Robert Kennedy Jr., son of the late Senator Robert Kennedy and nephew of JFK, has suggested that America is now a land of “socialism for the rich and brutal capitalism for the poor”.
And he is not alone in that assessment, as it is now shared by many progressives and critical thinkers, giving it a proper place as part of a larger political-economic argument.
Income disparity is on every one's lips these days, though American pundits believe the affliction is unique to the United States. Paul Krugman, as I mentioned before, blamed it's origin on Ronald Reagan and claims it has only happened once before outside of the U.S., in Britain, under Margaret Thatcher.
I've written to Krugman to let him know that he might want to start paying attention to Canada, because we have now replicated the Reagan/Thatcher government for the wealthy. And we are also now in a situation where a small minority hold the bulk of the wealth, while the rest of our population has stagnated, or fallen so far behind their only hope is to win a lottery.
And while Jim Flaherty and the gang are on a taxpayer funded tour, to sell Canadians on the notion that we should give the wealthy even more money, it's time to take a step back, scratch our heads and think. If their statements don't make sense to you, it's because they don't make sense.
The concept of Socialism for the rich and capitalism for the poor, which we can shorten to So Rich/ So Poor, is based on capitalist societies, whose policies assure that more resources flow to the rich than to the poor. This is done with transfer payments, as we've seen with the tar sands and the enormous amounts of our money that the Harper government has funnelled to them. It is also done with relieving them of their duty to pay their fair share of taxes.
And it is a capitalist state that bestows favorable treatment to corporations by the government, who adopt a wink and a nod approach to protecting the environment, by eliminating "red tape".
But perhaps the most compelling attribute of the So Rich/So Poor political thought, is the "privatization of profits and socialization of losses." When the economic crisis first hit, who got all the money? Wall Street and Bay Street gambled and lost, but still walked out of the casino with their silk shirt on their back.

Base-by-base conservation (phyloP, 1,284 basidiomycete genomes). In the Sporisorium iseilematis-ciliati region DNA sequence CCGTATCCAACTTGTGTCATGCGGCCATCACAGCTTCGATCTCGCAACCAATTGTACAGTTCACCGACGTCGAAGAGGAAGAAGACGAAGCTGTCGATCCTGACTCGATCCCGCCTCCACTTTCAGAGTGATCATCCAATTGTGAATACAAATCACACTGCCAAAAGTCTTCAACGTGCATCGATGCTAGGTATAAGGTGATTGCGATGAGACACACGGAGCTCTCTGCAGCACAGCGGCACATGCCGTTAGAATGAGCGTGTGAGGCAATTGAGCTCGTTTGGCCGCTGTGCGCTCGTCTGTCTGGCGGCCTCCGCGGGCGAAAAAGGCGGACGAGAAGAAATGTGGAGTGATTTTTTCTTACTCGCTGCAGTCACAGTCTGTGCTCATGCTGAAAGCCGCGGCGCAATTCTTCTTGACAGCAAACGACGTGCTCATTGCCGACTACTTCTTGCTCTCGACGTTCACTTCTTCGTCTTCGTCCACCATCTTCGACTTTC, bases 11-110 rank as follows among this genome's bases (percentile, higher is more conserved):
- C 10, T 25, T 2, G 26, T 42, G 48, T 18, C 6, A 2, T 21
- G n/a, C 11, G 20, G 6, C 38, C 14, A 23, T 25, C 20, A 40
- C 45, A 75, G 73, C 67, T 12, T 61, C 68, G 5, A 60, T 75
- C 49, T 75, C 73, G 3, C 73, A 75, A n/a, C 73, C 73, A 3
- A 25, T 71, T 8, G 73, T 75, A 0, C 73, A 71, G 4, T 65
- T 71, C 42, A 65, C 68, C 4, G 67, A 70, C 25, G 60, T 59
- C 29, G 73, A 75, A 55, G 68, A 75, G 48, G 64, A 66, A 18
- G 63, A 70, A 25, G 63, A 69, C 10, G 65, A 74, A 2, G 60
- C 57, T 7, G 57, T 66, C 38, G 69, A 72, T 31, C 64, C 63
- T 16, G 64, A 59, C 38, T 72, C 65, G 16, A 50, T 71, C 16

It reminds me of a joke I heard from an ex-gambler, who said that he cleaned up in Vegas. "I travelled to Vegas in a $20,000 car and came home in a $100,000 bus."
We were all crammed into that bus, while the wealthy refused to part with even one of their Mercedes. And we are being told that we will have to tighten our belts even more, while the rich are at the back door with their hands out, and getting them stuffed with our money (their pockets won't hold anymore)
And this notion of "corporate welfare" and financial corruption, is not new. In 1834 Andrew Jackson said:
"I too have been a close observer of the doings of the Bank of the United States. I have had men watching you for a long time and I am convinced that you have used the funds of the bank to speculate in the breadstuffs of the country. When you won, you divided the profits amongst you, and when you lost, you charged it to the Bank. ... You are a den of vipers and thieves.""Vipers and thieves", and our government is providing not only the getaway car but the safe house. It's time to get this country back for the middle class, because when the middle class dominated, social programs were brought to the table. And that's because the middle class has a heart and a soul, two things carved out of the corporate sector and neoconservative politicians.
I am not anti-capitalism and I believe in a healthy business structure. But gluttony is not healthy. It's time the rest of us were thrown a few crumbs.
And that's not socialism. It's democracy.